Wednesday, February 25, 2009

Focus on Romania

The third annual Romanian Film Festival takes place this week, with screenings of feature films, shorts and documentaries held at the Madison Museum of Contemporary Art Thursday, Friday and Saturday.

Organized by the Romanian Cultural Institute and UW–Madison’s Center for Russia, East Europe and Central Asia, or CREECA, the festival showcases films in Romanian with English subtitles—and admission is free.

Festival coordinator Elena Richard recently shared insights into the event, as well as the fascinating history of Romanian filmmaking.

How did the Romanian Film Festival come about in Madison?

Through a series of fortunate events that started when the Romanian Cultural Institute was looking for partners at the UW. CREECA was the department that entered that partnership. The idea of starting the festival was born then. We received incredible support from the organizers of the Wisconsin Film Festival, who also showed some of the most acclaimed Romanian films, like The Death of Mr. Lazarescu and 12:08 East of Bucharest. The small Romanian community in Madison and the large number of non-Romanian citizens of Madison who love film embraced us from the very beginning.

What is the background of Romanian filmmaking? And what’s going on today?

Last year we had an epic movie The Rest of Silence that told the story of the making of the first Romanian long feature film made in 1912. After 1912, filmmaking in Romania went through decades of creating mostly forgettable films with a few very memorable productions. After the late 1940s, the Romanian film industry was coerced into integrating communist ideology in its films, which resulted in producing hundreds of unremarkable propagandistic films reflecting a false reality. The refuge for many directors was to dramatize literary classics or illustrate historical events by bringing epic battles several hundred years old to the big screen. There are titles that are still remarkable and passed the test of time. One of them, Reenactment, which was banned for twenty-two years after its release, unmasks a political system that claimed to put people first, but in actuality destroyed them in an instant in the name of moral re-education. It was one the films we showed last year. Yet another example, Sequences, is part of our program this year and it’s a classic that illustrates the behind the scenes of moviemaking. One of the scenes shows that the conflict between the extras at the shoot—former victim and persecutor—is far more intense than the conflict between the characters of the film.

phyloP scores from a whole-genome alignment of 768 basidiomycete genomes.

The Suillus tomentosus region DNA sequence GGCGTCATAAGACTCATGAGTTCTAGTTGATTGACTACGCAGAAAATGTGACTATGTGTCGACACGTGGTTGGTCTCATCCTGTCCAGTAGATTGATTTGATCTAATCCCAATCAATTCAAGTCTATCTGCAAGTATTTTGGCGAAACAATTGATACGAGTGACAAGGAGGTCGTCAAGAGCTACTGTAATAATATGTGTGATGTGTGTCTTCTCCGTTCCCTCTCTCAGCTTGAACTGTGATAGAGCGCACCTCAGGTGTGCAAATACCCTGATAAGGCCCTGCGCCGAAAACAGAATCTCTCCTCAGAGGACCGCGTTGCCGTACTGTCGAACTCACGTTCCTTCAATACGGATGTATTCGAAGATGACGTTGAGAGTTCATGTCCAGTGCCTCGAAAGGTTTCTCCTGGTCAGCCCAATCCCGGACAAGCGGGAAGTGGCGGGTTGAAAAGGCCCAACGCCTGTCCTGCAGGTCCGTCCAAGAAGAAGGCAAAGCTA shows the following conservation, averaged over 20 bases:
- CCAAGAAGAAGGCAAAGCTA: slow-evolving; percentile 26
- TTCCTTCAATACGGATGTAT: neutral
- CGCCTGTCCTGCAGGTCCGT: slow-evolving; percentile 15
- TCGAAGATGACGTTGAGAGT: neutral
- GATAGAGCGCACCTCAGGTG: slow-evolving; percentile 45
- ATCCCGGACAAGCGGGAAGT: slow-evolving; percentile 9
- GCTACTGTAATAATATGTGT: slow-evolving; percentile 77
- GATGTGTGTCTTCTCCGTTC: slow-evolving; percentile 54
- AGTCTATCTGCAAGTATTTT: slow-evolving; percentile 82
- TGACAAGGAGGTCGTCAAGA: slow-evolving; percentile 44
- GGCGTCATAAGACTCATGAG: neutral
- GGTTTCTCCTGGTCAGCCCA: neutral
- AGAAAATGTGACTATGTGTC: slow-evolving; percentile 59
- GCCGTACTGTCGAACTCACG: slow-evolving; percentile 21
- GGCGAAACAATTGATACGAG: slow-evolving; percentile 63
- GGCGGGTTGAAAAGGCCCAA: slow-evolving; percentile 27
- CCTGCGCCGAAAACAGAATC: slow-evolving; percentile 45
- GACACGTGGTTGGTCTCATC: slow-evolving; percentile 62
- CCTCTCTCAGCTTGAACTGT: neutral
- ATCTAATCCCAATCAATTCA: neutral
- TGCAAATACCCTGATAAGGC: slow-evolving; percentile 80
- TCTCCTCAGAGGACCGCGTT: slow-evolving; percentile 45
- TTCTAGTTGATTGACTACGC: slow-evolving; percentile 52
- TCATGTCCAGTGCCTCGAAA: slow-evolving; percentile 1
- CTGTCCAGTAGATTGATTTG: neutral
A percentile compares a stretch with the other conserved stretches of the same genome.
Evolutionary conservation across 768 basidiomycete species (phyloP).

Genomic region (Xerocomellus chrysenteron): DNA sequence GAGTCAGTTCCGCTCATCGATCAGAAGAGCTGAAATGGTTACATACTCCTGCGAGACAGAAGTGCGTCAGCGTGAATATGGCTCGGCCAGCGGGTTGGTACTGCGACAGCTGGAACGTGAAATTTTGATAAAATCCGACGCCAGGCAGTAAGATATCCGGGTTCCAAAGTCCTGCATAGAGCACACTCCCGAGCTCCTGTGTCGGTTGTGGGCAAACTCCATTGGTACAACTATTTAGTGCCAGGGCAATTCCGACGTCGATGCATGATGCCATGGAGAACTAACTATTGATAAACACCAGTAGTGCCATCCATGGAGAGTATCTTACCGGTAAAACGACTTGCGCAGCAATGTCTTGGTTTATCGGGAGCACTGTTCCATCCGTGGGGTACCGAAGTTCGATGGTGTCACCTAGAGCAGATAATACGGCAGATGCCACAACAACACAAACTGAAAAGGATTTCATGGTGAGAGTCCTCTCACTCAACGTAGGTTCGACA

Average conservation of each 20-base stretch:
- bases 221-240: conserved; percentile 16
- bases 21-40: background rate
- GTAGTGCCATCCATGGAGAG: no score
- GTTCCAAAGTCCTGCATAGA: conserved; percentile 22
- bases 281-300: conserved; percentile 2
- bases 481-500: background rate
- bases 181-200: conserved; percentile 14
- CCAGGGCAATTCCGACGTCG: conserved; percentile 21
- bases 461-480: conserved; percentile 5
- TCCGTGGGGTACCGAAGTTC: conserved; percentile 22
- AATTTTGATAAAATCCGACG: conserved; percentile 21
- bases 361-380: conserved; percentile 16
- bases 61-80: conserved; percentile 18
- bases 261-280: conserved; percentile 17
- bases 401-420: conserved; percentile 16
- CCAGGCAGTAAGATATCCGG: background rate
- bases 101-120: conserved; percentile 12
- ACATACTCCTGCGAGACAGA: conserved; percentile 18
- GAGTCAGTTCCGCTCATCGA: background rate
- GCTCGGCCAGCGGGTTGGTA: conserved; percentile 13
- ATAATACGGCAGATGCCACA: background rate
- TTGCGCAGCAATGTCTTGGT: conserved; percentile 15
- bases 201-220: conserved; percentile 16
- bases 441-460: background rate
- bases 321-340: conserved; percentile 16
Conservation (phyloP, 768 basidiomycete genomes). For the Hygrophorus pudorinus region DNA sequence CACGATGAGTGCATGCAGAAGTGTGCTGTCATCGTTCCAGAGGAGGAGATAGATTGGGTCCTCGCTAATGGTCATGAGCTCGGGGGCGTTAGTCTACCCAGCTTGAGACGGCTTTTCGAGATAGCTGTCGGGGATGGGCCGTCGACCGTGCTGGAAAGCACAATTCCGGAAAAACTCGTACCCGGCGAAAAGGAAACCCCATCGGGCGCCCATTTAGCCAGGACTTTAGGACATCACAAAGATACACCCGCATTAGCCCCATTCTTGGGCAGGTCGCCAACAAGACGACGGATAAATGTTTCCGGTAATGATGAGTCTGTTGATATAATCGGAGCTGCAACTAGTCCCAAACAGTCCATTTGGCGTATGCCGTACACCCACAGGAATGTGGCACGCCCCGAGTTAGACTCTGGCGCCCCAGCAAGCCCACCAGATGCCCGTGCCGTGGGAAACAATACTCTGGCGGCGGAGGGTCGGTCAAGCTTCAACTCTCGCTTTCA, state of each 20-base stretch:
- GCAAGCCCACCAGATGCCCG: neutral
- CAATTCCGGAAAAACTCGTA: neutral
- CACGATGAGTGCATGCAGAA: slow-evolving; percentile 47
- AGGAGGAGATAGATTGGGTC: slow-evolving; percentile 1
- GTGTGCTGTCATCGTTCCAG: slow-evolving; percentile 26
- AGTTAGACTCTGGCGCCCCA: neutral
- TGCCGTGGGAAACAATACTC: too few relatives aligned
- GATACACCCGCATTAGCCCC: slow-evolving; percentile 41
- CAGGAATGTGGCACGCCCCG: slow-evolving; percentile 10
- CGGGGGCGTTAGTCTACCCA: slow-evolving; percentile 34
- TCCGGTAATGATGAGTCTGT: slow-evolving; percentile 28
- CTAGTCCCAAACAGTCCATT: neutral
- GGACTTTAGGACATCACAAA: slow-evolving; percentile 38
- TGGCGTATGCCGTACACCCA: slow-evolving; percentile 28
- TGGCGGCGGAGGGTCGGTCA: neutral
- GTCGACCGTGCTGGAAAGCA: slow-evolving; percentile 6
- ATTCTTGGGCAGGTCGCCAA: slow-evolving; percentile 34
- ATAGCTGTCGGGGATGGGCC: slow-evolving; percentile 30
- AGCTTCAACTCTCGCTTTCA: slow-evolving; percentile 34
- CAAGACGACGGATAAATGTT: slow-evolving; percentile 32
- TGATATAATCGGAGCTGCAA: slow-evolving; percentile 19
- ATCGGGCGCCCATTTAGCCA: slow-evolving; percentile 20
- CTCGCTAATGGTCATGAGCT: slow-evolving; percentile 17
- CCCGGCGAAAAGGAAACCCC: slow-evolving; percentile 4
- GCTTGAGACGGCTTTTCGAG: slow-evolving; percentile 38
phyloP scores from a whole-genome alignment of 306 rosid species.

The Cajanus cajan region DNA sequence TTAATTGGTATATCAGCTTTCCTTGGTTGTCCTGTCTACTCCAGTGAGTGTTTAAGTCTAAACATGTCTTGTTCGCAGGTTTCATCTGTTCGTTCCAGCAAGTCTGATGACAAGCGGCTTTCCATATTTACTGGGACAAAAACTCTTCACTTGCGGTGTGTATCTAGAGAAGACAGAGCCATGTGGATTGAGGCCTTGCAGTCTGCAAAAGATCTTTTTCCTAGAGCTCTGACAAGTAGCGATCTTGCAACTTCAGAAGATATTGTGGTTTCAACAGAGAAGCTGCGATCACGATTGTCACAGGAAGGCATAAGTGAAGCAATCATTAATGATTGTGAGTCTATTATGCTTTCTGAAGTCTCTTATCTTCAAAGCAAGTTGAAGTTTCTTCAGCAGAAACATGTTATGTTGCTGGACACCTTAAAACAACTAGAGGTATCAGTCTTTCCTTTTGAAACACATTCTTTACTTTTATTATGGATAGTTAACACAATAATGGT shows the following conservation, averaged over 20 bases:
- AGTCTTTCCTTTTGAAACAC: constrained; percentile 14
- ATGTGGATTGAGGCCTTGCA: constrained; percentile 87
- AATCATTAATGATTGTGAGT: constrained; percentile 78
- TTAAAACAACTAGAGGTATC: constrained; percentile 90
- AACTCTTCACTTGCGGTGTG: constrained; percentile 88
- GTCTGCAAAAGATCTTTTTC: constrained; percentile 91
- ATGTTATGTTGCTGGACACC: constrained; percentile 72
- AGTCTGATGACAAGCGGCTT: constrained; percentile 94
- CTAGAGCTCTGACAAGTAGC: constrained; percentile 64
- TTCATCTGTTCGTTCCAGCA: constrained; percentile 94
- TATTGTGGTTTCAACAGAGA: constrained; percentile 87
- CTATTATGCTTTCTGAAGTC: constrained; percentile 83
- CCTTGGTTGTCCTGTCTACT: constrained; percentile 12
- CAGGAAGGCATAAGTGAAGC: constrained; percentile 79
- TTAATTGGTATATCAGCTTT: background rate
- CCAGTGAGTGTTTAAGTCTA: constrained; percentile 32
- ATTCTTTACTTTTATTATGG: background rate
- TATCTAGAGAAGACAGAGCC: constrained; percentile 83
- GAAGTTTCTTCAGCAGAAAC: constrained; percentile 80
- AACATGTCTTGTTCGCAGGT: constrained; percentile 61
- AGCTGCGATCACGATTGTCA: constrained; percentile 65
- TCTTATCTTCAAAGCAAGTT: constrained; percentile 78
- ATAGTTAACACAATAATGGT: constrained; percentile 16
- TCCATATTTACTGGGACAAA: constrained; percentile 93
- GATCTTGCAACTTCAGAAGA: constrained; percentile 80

How has the film festival been received the past two years?

From its inception and first showings, it was received very well, and last year we had the pleasant surprise of having a much larger audience than the previous year. I think the interest for international—and in particular, for Romanian film—in Madison is quite remarkable. The first two editions of our festival brought to Madison a series of very new and well-received films. Romanian film is going through a revival that started approximately ten years ago and which has generated a lot of interest from international critics and audiences.

Tell me about this year’s festival. What films will you be showing and what’s new this time around?

Most of the films are full-length feature debuts: Crossing Dates, Tache, Elevator. Anca Damian (of Crossing Dates) had previously directed documentaries, Igor Cobileanski (Tache) is a well-known director of short films and George Dorobantu (Elevator) is at his very first film. Exchange is the most recent premiere of Nicolae Margineanu, a director that belongs to a different generation. Day Bar and Other Stories is a beautifully filmed documentary made during the year when the city of Sibiu was the cultural capital of Europe. We also showcase a selection of shorts. In 2008 the Romanian short films were the ones that attracted international awards at festivals all over the globe. The program includes A Good Day for a Swim, the recipient of 2008 Palme d'Or for Best Short, and Megatron, the winner of the Golden Bear Award at the Berlin Film Festival. Waves, Alexandra and The Fear of Mr. G also created a buzz at numerous festivals. I already mentioned Sequences, a film that is still as modern today as it was in 1982.

What are you most excited about in this year’s festival?

I think it’s the overall selection of films. I am very happy with the mosaic of subjects. I am very excited we can show the documentary Day Bar and Other Stories, a very poetic and profound film that uses no script, just actual confessions of ordinary people in a brilliant way.

What are your goals for the film festival, this year as well as in the future?

I hope it grows to become a familiar presence on Madison’s cultural scene, that it will attract more viewers each year and that we’ll be able to continue to bring intriguing and interesting films.

What do you hope people get from attending the festival and seeing the films?

I hope they gain an appreciation for and an understanding of Romanian culture.

Images top to bottom are from Elevator, Day Bar and Other Stories and Sequences, and courtesy of the Romanian Film Festival.

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